- مبلغ: ۸۶,۰۰۰ تومان
- مبلغ: ۹۱,۰۰۰ تومان
With the increasing number of users on Social Networking Service (SNS), the Internet of knowledge shared on it is also increasing. Given such enhancement of Internet of knowledge on SNS, the probability of spreading spammers on it is also increasing day by day. Several traditional machine-learning methods, such as support vector machines and naïve Bayes, have been proposed to detect spammers on SNS. Note, however, that these methods are not efficient due to some issues, such as lower generalization performance and higher training time. An Extreme Learning Machine (ELM) is an efficient classification method that can provide good generalization performance at higher training speed. Nonetheless, it suffers from overfitting and ill-posed problem that can degrade its generalization performance. In this paper, we propose a Bagging ELM-based spammer detection framework that identifies spammers in SNSs with the help of multiple ELMs that we combined using the bagging method. We constructed a labeled dataset of the two most prominent SNSs -- Twitter and Facebook -- to evaluate the performance of our framework. The evaluation results show that our framework obtained higher generalization performance rate of 99.01% for the Twitter dataset and 99.02 % for the Facebook datasets, while required a lower training time of 1.17s and 1.10s, respectively.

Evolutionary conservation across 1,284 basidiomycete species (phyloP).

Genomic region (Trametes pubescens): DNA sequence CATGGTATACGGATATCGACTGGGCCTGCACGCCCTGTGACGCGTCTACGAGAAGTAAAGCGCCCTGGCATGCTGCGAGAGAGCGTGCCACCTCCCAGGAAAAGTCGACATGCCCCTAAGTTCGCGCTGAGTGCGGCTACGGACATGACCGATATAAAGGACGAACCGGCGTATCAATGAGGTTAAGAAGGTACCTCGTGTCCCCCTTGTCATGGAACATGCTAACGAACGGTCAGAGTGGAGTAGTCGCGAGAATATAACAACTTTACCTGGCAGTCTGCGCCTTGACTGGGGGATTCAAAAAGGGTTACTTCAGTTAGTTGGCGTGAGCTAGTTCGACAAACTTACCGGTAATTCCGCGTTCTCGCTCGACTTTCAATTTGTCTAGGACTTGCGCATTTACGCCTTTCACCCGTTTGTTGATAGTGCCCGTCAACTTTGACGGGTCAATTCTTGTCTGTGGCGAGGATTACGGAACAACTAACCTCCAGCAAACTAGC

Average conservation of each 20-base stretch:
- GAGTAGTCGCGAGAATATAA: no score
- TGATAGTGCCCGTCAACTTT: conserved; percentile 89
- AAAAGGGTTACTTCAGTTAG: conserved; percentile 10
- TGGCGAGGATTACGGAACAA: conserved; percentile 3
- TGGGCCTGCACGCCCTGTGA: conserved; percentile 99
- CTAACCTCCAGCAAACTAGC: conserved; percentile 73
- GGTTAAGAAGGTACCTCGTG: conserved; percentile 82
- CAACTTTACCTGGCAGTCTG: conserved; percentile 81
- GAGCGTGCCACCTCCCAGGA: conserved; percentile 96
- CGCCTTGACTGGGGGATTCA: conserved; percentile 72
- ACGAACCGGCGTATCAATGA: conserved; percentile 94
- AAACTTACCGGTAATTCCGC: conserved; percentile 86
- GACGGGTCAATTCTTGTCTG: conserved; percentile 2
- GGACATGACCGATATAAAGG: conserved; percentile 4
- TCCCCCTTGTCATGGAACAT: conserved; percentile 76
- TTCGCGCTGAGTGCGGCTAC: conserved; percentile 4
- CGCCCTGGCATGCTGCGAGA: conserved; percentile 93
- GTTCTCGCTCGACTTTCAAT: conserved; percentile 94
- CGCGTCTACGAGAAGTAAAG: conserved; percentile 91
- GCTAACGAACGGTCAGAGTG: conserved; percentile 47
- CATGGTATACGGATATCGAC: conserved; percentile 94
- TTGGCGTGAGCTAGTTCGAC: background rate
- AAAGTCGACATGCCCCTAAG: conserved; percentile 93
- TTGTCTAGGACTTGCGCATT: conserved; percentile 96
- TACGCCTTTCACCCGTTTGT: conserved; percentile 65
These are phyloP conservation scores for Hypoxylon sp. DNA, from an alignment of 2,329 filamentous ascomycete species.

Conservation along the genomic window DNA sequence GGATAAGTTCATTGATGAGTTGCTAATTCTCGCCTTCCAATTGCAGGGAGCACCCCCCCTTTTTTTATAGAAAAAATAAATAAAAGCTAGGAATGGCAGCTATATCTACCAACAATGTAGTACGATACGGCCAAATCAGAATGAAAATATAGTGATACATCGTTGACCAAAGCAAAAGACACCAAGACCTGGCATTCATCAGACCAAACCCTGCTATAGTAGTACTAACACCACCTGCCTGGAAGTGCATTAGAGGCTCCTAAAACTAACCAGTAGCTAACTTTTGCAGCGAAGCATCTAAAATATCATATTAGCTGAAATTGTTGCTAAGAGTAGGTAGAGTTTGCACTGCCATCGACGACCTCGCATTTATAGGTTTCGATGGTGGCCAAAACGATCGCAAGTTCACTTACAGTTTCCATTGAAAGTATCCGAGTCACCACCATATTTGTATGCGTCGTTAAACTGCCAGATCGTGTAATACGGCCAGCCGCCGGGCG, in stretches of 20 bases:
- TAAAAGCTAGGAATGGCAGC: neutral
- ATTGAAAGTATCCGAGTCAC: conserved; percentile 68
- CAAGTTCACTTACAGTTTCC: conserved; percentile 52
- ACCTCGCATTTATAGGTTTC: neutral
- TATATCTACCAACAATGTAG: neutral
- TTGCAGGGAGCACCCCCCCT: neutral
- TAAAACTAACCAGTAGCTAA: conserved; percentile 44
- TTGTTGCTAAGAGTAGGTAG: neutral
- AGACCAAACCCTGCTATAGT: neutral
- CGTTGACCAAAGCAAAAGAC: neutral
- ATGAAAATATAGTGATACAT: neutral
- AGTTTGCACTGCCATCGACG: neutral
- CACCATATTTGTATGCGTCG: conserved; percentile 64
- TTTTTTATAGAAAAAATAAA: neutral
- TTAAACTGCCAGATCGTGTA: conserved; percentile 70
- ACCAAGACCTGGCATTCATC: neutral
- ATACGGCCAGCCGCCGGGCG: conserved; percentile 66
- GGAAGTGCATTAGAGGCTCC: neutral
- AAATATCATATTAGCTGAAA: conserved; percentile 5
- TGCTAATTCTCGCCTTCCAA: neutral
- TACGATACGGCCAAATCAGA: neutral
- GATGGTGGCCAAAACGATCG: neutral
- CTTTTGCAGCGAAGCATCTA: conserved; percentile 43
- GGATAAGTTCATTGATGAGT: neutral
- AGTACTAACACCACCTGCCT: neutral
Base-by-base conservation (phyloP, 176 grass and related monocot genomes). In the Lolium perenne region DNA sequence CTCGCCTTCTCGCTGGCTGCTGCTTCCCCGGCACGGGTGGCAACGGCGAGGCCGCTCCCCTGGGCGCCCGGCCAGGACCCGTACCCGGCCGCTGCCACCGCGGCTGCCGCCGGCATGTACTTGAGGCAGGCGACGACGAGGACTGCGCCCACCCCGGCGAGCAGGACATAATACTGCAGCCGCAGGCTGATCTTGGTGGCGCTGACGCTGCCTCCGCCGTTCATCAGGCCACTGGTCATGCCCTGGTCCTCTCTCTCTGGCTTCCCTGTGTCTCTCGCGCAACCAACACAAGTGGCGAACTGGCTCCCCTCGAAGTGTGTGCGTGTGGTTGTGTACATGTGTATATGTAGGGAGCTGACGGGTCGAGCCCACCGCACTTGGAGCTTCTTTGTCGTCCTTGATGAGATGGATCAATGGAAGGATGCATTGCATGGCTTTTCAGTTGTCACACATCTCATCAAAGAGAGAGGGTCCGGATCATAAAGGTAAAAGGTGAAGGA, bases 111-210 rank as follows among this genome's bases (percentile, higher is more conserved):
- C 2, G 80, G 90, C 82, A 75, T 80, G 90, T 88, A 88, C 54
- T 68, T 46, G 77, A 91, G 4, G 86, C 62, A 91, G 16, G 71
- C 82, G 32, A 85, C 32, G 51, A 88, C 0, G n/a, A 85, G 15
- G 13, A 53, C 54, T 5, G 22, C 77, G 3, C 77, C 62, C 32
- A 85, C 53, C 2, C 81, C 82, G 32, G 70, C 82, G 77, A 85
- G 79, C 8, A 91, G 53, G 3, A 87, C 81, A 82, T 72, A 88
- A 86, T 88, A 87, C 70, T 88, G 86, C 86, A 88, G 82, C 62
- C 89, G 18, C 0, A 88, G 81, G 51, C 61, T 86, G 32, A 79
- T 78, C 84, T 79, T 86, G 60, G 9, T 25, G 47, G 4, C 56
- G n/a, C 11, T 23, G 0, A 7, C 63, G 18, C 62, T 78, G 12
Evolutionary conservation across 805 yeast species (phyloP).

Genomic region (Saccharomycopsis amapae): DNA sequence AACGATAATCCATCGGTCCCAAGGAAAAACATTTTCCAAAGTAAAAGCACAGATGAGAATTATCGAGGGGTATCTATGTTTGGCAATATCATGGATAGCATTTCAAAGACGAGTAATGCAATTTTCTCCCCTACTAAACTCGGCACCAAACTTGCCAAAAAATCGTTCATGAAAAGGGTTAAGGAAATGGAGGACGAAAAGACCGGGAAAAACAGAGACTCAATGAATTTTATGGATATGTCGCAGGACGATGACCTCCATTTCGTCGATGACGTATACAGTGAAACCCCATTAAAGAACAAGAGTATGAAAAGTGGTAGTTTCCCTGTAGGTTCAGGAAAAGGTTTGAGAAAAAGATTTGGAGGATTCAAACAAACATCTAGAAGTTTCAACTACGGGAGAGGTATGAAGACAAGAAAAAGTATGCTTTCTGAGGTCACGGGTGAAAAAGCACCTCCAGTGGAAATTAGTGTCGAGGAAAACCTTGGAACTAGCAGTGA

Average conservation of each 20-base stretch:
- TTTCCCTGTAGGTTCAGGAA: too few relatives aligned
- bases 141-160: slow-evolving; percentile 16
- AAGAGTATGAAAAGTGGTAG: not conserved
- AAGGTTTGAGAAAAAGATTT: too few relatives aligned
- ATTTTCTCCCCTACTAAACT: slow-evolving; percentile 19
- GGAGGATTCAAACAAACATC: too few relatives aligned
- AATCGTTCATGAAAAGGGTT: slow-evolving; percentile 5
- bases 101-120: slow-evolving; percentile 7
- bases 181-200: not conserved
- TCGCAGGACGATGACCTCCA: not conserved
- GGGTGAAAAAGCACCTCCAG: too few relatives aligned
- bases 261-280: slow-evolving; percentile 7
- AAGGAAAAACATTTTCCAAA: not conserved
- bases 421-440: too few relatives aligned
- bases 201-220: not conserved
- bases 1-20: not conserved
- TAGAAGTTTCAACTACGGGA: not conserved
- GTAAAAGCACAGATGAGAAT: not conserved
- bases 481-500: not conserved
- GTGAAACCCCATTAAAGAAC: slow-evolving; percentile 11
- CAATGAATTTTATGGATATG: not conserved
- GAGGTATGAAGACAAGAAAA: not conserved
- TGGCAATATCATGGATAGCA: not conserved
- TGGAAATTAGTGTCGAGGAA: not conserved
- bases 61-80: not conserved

In this paper, we proposed a Bagging ELM-based spammer detection framework for SNSs. Our proposed framework has three major contributions in this area. First, it identifies account- and object-specific features to facilitate spammer detection in SNSs. Second, it constructs a novel dataset of the two most popular SNSs, i.e., Twitter and Facebook. Finally, it introduces a Bagging ELM classifier and applies this classifier to the dataset that we constructed from Twitter and Facebook. Our experiments and comparison with other traditional classifiers show that our framework is able to achieve much better generalization performance than other existing frameworks. Our framework achieved average accuracy rate of 99.01 % for the Twitter dataset and 99.02 % for the Facebook dataset while requiring shorter training time of 1.17s and 1.10s, respectively. Note, however, that the performance result of the framework relies on the labeled dataset, which typically needs considerable labor cost and time. Furthermore, manually labeling the process to obtain the labeled dataset suffers from inaccurate result due to individual bias. To address the issue of labeled dataset, our framework can be enhanced by using semi-supervised learning with ELM. The semi-supervised ELM can support the use of easily acquired unlabeled dataset and provide good generalization performance at higher speed.